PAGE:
When Johnny Weissmuller was approached to play Tarzan, he was under contract with BVD to advertise its underwear and swimming trunks. BVD strenuously objected to its spokesman appearing in just a loincloth - the company only wanted him to appear wearing its product. In return for letting Weismuller play Tarzan, MGM allowed BVD to run ads featuring the studio's contract players in BVD swimsuits (including Greta Garbo, Joan Crawford, Jean Harlow and Marie Dressler). (source: "Tarzan of the Movies" by Gabe Esso)See more »
Goofs:
Continuity: When Harry sits down on the ground in front of Jane, there is a campfire on his left side. In subsequent shots, which show him from the front, the campfire disappears.See more »
Quotes:
Jane Parker:Thank you for protecting me.
Tarzan:Me?
Jane Parker:I said, thank you for protecting me.
Tarzan:[points at Jane] Me?
Jane Parker:No. I'm only "Me" for me.
Tarzan:[points at Jane] Me.
Jane Parker:No. To you, I'm "You."
Tarzan:[points at himself] You.
Jane Parker:No...
[Thinks for a second]
[...]
See more »
Movie Connections:
Soundtrack:
Romeo and Juliet OvertureSee more »

FAQ

How does Jane first meet Tarzan?
How much sex, violence, and profanity are in this movie?
What did Harry mean when he said that the escarpment must be climbed "according to Hoyle"?
See more »
10 out of 12 people found the following review useful.
Tarzan The Ape Man/Tarzan And His Mate, 10 October 2004
Author: MARIO GAUCI (marrod@melita.com) from Naxxar, Malta

This week I also watched the first two entries in the MGM Tarzan series by way of Warner's elegant 4-Disc Set. I actually took some persuading to purchase these films (the very positive online buzz is what got me), and I finally relented some time ago thanks to a generous 20% sale on the part of Deep Discount DVD!

Anyway, I was pleasantly surprised by them: solid (though primitive) production values, a bevy of exciting action sequences, and gleeful doses of eroticism and sadism made for great (if somewhat repetitive) fun. Johnny Weissmuller and Maureen O' Sullivan created a wonderful (and spontaneous) rapport and generally inhabited their roles very nicely, making them the screen's definitive incarnations of these characters.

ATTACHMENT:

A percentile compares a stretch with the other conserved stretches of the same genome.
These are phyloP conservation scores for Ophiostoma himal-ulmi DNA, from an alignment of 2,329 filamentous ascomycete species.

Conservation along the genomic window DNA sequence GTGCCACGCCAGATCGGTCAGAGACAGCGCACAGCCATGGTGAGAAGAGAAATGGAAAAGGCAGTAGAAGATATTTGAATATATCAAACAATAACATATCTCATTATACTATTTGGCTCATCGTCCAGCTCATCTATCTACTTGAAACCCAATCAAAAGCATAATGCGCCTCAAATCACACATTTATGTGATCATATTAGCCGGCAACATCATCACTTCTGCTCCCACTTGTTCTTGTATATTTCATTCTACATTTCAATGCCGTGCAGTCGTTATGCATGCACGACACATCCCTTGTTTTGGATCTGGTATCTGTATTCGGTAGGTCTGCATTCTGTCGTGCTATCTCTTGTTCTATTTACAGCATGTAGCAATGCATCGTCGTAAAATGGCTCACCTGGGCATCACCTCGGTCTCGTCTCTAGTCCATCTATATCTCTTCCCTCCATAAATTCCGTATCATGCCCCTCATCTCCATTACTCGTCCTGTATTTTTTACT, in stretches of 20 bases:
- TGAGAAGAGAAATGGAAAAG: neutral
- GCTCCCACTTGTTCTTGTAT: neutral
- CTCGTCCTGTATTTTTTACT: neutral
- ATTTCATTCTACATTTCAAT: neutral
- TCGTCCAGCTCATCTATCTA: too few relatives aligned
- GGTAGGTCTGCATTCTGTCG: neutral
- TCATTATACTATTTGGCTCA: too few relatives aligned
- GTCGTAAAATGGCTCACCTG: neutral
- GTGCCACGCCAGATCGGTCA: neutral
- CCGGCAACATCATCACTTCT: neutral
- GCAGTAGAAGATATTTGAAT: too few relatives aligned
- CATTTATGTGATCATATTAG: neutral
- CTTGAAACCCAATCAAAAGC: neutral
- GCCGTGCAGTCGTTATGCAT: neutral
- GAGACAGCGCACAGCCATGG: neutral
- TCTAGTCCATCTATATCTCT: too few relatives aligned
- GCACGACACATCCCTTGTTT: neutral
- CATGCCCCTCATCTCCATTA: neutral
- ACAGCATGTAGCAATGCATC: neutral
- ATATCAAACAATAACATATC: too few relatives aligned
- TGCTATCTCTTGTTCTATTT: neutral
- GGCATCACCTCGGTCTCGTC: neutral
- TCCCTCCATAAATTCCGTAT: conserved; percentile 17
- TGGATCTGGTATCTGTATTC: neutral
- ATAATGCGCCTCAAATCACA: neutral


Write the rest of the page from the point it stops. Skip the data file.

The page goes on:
TARZAN AND HIS MATE (1934; ***1/2) edges the original slightly because of the former's (necessary) tendency towards exposition: the sequel dives straight into action (though, curiously enough, it still takes quite a bit before Tarzan makes an appearance!) but also features lecherous villainy from Paul Cavanaugh and even takes time to develop the lovable personality of Cheetah (especially in a lengthy sequence where it is beset by assorted creatures while journeying through the jungle to alert Tarzan of the [invariably] impending danger)…and then, of course, there's that famous nude swimming scene! The lion-infested finale, too, is every bit as remarkable as the pygmy sequences at the climax of TARZAN THE APE MAN (1932; ***) – if anything, it's even more ambitious.

It's a pity, therefore, that the special effects (once considered ground-breaking) have not withstood the test of time: innumerable back-projection shots, the conveniently-placed (and thinly-disguised) series of trapeze which allow Tarzan to swing from one tree to the other, all-too-fake snakes and alligators, the rotoscoping of lions into a scene to make them appear as if they were fighting elephants, etc. Unfortunately TARZAN AND HIS MATE (and probably all the others that follow) took a ridiculous turn by having Jane mimic the famous Tarzan cry/yodel, which I felt to be an unwise decision on the part of the studio! Still, I do look forward to the rest of the series, hoping that they're at least as entertaining (even if reviews claim production values got progressively more lavish, and thus unrealistic, and the plots cornier).

Was the above review useful to you?
See more (40 total) »

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Opening Music scs1944